Vivaldi Cello Concertos

Baroque Italian concertos from cellists Queyras and Gabetta

Author: 
DuncanDruce

Vivaldi Cello Concertos

  • Dorilla in Tempe, Sinfonia
  • Concerto for Cello and Strings
  • Concerto for Cello and Strings
  • Concerto for Strings
  • Concerto for Cello and Strings
  • Double Concerto for 2 violins and strings
  • Concerto for Cello and Strings
  • Concerto for Cello and Strings
  • (12) Sinfonie a quattro, No. 6, Sant' Elena al Calvario
  • (12) Sinfonie a quattro, No. 12, La passione di Gesù Signor nostro
  • Concerto for Cello and Strings
  • Concerto for Cello and Strings
  • Concerto for Cello and Strings
  • Sonata for Cello and Continuo
  • (6) Concertos for Cello and Strings, D
  • Concerto for Cello

With 27 works to choose from, it’s no surprise that these two programmes, both centred on Vivaldi’s cello concertos, have only one work in common. The playing of the G minor Concerto, RV416, neatly points the different approaches of Sol Gabetta and Jean-Guihen Queyras (and their respective accompanying bands); Gabetta more suave and elegant, Queyras more forceful and spirited. Queyras’s Adagio, with the lightest of accompaniments – solo lute – is especially eloquent; Gabetta’s ornamentation here is more elaborate and its effect more studied. In the finale, Queyras is more concerned to shape the fast passages and doesn’t feel tempted, as Gabetta is, to slow down for the soulful moments.

Both programmes take steps to vary the unbroken sequence of cello concertos. Queyras’s scheme, alternating the cello with varied sinfonias and concertos for the string band, is particularly successful, with a series of extremely lively (though on occasion excessively fierce) performances by the Akadamie für Alte Musik, Georg Kallweit contributing a beautiful violin solo in the Largo of the well-known Concerto RV565 from L’estro armonico. The two short Caldara sinfonias are striking pieces and sit well alongside the Vivaldi items. Among the cello concertos I’d single out RV409, a most original work in which a bassoon has the role of personal accompanist to the solo cello, the beautiful Larghetto in RV412 with a backing of sustained strings, and the energetic, highly inventive A minor Concerto, RV419.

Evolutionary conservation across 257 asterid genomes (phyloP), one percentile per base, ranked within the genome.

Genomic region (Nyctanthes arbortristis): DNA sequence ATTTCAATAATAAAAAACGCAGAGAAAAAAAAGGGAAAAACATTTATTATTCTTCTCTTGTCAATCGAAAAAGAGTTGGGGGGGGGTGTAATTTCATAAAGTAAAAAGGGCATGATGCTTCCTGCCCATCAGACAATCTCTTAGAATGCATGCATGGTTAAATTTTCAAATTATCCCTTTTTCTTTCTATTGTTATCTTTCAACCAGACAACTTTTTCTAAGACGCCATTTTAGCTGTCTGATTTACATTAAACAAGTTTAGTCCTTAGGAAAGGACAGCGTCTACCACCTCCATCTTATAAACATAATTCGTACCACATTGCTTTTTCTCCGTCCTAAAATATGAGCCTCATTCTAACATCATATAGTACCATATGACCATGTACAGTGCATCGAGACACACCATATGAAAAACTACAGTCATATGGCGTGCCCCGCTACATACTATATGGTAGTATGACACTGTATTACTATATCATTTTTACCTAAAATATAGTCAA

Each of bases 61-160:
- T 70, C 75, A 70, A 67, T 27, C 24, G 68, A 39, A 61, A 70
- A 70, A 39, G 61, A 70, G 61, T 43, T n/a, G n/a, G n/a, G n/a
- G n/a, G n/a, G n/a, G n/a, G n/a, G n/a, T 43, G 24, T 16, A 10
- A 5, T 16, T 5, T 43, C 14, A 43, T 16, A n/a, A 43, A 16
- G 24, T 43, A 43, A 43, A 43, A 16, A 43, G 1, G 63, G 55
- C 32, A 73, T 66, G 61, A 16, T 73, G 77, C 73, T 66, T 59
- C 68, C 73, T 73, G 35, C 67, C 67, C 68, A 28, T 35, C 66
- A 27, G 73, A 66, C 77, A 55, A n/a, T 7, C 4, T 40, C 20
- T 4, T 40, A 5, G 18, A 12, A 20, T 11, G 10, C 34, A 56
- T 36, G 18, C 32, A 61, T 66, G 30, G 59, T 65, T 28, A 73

The cello-playing Count von Schönborn provides the connecting theme for Sol Gabetta’s disc; his library contains some significant Vivaldi manuscripts, including the sole source of the sonata recorded here. Of the three Vivaldi concertos, I was particularly impressed by another A minor work, RV420, with its unusual Andante opening. The Leo Concerto is in gallant style and only intermittently interesting. For me its most appealing section is the elegantly pathetic Larghetto, which would, however, have benefited from a more flowing tempo. Platti worked at the court of Schönborn’s brother in Würzburg. With its finely worked contrapuntal tuttis and picturesque, melancholy Adagio, his Concerto, in this vigorous, poised performance, proves to be a real find.

Gramophone Subscriptions

From£67/year

Gramophone Print

Gramophone Print

no Digital Edition
no Digital Archive
no Reviews Database
no Events & Offers
From£67/year
Subscribe
From£67/year

Gramophone Reviews

Gramophone Reviews

no Print Edition
no Digital Edition
no Digital Archive
no Events & Offers
From£67/year
Subscribe
From£67/year

Gramophone Digital Edition

Gramophone Digital Edition

no Print Edition
no Reviews Database
no Events & Offers
From£67/year
Subscribe

If you are a library, university or other organisation that would be interested in an institutional subscription to Gramophone please click here for further information.

© MA Business and Leisure Ltd. 2019